So far, the role of Lgl in controlling the apical-basal polarity has been described in multiple epithelial tissues including the follicular epithelium in ovaries, and the neuroblasts as well. In this study, we have demonstrated that Lgl is also required for the formation of the oocyte polarity along both AP and DV axes in oogenesis. In the former case, Lgl acts cell-autonomously in establishing epithelial polarity through direct regulation of the segregation of the plasma membrane into domains of distinct protein composition. However, this is not the case in the formation of the oocyte polarity associated with the Lgl activities. Instead, the clonal analysis in this report clearly showed that Lgl in the follicle cells, rather in the oocyte itself, is indispensible for the polarization of the oocyte at mid-oogenesis. Removal of Lgl function in the posterior follicle cells leads to the non-autonomous oocyte polarity phenotype presumably by perturbing the signaling relay between the oocyte and the overlaying follicle cells. Thus, we have identified a novel function of Lgl in controlling oocyte polarity which depends on the soma-germline communication.
Initially, lgl was shown to be required in either germline or follicle cells for oogenesis 7. But subsequent reports implied that lgl function in the germline is not absolutely essential for the egg development, as the females with germline clones homozygous for lgl4 produced by the FLP-DFS system can somewhat give rise to mature eggs 5, 11, 12, 56. In our experiments, the absence of lgl gene function in the germline cells never caused either oocyte mispositioning or defective patterning of the oocyte axes. Collectively, these data led us to propose that this gene is differentially required in germline and follicle cells for oogenesis, and the somatic Lgl acts primarily in this developmental process.
We have found that mutations in lgl can perturb the stalk cell differentiation leading to the incorrect positioning of the oocyte. In addition, Lgl may act in the oocyte positioning by affecting the adhesion of the oocyte to the overlying follicle cells at the posterior of the egg chamber. In the relay model described previously 34, the properly formed stalk is required for the posterior localization of the oocyte in its anterior adjacent chamber through inducing the up-regulation of the DE-cad adhesion complex in the posterior follicle cells. Indeed, we observed a high percentage of the germline cysts in germarial region 3 with no accumulation of both DE-cad and Arm in the posterior follicle cells when the entire epithelium was mutant for lgl. This result suggests that although Lgl may act directly in the up-regulation of the DE-cad adhesion complex, the defects in the adhesion between the oocyte and the posterior follicle cells in the absence of lgl gene function can be presumably elicited by the failure of the stalk formation. At this time, however, we are not able to distinguish these possibilities.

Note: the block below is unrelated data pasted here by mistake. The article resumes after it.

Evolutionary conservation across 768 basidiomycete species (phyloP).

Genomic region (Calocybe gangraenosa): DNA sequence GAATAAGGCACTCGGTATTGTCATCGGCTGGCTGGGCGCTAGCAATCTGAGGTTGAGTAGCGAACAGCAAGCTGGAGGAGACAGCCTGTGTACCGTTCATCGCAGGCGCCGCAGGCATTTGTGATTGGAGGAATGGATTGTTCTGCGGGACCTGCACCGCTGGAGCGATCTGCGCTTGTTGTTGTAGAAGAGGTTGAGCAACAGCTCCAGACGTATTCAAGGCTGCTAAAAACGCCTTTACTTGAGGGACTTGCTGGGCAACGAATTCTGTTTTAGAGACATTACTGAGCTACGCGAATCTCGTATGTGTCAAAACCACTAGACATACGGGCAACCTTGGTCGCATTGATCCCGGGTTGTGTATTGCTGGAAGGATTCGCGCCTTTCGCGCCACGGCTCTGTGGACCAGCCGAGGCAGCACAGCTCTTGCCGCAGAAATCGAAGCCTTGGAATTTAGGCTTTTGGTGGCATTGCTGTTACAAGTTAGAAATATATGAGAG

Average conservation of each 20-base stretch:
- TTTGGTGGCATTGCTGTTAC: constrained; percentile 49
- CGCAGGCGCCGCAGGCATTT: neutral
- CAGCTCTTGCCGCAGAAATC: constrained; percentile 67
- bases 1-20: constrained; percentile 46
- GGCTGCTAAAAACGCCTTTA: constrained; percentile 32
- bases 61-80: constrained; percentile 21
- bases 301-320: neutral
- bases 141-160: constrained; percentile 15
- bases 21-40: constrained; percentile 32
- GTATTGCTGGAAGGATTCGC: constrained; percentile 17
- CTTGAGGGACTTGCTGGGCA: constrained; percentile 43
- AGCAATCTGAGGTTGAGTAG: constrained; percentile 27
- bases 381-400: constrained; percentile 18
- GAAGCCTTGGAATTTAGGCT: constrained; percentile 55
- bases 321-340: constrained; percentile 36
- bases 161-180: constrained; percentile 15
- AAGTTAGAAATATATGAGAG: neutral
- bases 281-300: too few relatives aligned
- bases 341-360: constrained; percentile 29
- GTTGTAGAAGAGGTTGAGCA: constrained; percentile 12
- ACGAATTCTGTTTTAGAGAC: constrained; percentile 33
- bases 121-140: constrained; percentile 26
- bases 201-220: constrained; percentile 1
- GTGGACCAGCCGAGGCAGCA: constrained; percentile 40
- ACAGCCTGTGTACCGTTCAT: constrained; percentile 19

Proper development of the somatic follicle cell lineages plays a pivotal role in the establishment of both the initial AP asymmetry and the oocyte polarity during oogenesis. In this study, we have found that the posterior follicle cells mutant for lgl do not express the fate-specific marker 998/12, indicating an essential role of Lgl in the differentiation of those cells. It has been established that the combined and sequential functions of the JAK/STAT, EGFR and Notch signaling control the posterior follicle cell differentiation 53. Therefore, perturbing one or more of the above signaling pathways can cause the failure of those cells to differentiate normally. We and others have shown that the lgl gene is required in those posterior cells for the mitotic-to-endocycle transition, as identified by reduction in the size of the nucleus and presence of phospho-histone3 (PH3) in the mutant clones beyond stage 7 (Figure 5C) 54. Given that mutations in lgl disrupt Notch localization in the apical side of the posterior follicle cells 54 and that Notch pathway controls the mitotic-to-endocycle transition 40, 54, it seems likely that altered Notch signaling is involved in the defective differentiation and transition in the posterior cells elicited by lack of lgl function. Intriguingly, our preliminary observations revealed that, in contrast to the posterior cells, localized inactivation of lgl function in the anterior/lateral cells does not give rise to either the elevated levels of Fas3 or the defects in the mitotic-to-endocycle transition (our unpublished data). Although it is yet to be determined which mechanisms underlie the differential requirements of lgl for the specification of the posterior cells versus the anterior/lateral cells, the difference indicated above suggests that loss-of-function mutations in lgl may perturb the Grk/EGFR signal pathway, leading to loss of the posterior follicle cell differentiation. Analysis of the EGFR signaling activities in lgl mutant posterior cells will help to clarify this question. In the pre-vitellogenic stages, the graded activity of JAK/STAT pathway induced by the polar cells creates a symmetrical prepattern at both poles of each chamber, characterized by induction of the terminal follicle cells 53. These terminal cells are competent to respond to Grk by adopting a posterior fate. Hence, examination of the expression of the terminal cell markers in the mutant posterior cells will allow us to discern whether the absence of lgl function causes aberrant JAK/STAT signaling linked to the abnormality in the posterior follicle cell specification.